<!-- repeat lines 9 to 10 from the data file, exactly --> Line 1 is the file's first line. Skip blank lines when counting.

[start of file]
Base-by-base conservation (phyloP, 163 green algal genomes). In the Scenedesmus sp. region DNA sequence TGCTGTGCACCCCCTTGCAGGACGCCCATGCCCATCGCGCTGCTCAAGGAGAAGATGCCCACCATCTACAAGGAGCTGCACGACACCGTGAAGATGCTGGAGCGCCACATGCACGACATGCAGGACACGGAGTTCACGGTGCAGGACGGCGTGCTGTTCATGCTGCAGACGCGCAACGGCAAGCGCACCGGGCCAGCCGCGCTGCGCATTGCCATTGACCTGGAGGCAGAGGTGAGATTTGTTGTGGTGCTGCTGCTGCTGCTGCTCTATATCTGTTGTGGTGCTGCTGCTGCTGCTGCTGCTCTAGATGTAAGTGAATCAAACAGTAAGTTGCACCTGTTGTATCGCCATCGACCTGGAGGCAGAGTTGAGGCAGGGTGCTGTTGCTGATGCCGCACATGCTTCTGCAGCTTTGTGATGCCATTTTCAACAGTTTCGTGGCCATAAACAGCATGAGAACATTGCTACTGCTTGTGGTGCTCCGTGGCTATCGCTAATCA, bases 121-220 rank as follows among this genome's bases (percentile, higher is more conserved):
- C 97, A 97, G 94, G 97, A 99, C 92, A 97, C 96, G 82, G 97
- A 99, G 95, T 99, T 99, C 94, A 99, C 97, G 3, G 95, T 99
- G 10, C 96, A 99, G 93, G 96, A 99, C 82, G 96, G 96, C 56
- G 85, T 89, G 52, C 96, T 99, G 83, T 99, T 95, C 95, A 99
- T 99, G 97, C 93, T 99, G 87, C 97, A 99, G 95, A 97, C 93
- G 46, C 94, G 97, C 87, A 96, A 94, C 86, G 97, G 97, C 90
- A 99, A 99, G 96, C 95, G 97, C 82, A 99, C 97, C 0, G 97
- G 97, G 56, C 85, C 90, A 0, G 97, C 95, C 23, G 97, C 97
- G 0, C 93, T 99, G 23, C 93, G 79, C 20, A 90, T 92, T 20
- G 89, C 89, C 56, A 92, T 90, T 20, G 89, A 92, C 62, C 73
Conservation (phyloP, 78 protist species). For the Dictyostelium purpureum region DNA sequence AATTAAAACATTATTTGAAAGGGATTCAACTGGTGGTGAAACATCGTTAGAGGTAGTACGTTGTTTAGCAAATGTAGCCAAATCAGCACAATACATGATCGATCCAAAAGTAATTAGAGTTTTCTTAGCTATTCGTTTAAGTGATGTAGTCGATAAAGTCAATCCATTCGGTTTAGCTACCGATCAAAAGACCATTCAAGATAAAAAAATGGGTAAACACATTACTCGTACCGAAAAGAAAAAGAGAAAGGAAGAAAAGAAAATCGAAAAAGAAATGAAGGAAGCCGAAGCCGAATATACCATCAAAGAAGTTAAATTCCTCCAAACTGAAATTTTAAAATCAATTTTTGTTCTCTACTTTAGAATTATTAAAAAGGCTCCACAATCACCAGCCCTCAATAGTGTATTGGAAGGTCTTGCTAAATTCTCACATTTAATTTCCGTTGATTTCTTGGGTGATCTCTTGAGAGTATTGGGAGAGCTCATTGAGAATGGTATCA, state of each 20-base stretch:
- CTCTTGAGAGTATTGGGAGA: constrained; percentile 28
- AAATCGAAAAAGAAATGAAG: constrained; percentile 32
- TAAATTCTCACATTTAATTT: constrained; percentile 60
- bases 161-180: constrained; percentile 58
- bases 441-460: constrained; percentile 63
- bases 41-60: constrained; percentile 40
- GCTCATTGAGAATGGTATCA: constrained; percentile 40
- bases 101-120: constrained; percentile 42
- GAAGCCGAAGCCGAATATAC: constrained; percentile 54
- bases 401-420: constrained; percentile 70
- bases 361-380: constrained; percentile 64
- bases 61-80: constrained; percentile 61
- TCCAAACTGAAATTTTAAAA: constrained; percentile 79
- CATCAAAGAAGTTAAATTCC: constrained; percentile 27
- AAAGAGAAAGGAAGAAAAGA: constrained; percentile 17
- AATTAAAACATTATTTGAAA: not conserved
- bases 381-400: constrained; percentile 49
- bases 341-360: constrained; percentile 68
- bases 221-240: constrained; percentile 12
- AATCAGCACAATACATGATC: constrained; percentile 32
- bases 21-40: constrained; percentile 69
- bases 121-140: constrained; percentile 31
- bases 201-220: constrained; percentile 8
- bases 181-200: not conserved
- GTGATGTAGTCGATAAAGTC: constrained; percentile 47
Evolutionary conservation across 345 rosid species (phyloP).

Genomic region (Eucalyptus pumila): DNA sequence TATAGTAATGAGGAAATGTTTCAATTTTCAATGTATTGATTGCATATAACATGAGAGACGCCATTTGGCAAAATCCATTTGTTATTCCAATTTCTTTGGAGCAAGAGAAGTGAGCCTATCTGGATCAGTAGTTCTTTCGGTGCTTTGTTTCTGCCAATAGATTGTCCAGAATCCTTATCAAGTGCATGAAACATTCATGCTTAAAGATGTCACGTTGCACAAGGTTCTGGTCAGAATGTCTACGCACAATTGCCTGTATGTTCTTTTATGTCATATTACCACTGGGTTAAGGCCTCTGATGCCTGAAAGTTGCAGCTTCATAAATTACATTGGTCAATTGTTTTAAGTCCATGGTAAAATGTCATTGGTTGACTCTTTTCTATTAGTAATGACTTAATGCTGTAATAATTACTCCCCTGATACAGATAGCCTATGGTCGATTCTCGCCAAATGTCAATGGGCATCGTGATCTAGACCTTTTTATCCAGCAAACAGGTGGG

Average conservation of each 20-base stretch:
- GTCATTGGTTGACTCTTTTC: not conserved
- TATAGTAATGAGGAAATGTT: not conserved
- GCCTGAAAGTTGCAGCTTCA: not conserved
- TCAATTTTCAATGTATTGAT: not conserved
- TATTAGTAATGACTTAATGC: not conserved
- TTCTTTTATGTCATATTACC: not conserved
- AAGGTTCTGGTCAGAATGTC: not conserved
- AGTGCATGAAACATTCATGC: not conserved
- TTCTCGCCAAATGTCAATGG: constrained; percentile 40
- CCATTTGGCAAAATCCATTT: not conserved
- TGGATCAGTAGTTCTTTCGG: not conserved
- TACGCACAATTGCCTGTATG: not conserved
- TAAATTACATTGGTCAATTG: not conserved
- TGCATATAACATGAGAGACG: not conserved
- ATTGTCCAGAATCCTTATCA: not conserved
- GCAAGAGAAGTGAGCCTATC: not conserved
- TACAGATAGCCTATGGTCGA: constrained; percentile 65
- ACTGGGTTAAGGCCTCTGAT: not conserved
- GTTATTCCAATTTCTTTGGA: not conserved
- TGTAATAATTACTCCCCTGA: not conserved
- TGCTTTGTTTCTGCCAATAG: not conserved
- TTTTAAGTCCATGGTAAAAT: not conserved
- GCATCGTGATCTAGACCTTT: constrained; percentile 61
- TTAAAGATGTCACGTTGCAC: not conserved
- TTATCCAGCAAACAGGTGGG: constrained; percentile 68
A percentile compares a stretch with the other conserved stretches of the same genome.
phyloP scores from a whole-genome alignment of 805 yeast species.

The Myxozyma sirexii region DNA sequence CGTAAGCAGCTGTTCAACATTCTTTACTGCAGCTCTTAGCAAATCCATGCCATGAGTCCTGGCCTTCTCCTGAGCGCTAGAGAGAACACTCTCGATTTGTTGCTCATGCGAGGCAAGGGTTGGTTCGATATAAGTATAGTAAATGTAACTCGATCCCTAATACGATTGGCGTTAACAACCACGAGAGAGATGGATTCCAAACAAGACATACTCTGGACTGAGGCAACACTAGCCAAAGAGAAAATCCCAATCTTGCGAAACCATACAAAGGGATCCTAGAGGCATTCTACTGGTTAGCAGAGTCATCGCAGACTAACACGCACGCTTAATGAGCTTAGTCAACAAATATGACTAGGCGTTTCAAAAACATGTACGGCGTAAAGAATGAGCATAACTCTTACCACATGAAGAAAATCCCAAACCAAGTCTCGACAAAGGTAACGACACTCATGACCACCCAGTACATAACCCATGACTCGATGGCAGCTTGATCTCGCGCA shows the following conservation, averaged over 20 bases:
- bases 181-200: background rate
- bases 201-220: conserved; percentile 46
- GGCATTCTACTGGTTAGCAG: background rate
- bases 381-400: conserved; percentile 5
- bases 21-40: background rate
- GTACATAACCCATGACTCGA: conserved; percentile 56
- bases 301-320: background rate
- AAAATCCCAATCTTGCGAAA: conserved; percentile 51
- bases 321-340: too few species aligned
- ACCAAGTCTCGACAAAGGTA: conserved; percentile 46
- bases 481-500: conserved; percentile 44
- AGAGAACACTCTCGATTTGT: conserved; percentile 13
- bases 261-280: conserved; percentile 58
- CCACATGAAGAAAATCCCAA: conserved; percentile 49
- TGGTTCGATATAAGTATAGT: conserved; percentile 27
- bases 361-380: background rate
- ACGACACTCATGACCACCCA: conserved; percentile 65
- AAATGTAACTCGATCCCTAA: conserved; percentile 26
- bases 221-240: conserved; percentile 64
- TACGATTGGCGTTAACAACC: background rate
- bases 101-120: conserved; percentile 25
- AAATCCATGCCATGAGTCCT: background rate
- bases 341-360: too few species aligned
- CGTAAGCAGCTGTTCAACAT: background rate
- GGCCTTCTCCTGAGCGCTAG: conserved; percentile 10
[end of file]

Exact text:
- G 97, G 56, C 85, C 90, A 0, G 97, C 95, C 23, G 97, C 97
- G 0, C 93, T 99, G 23, C 93, G 79, C 20, A 90, T 92, T 20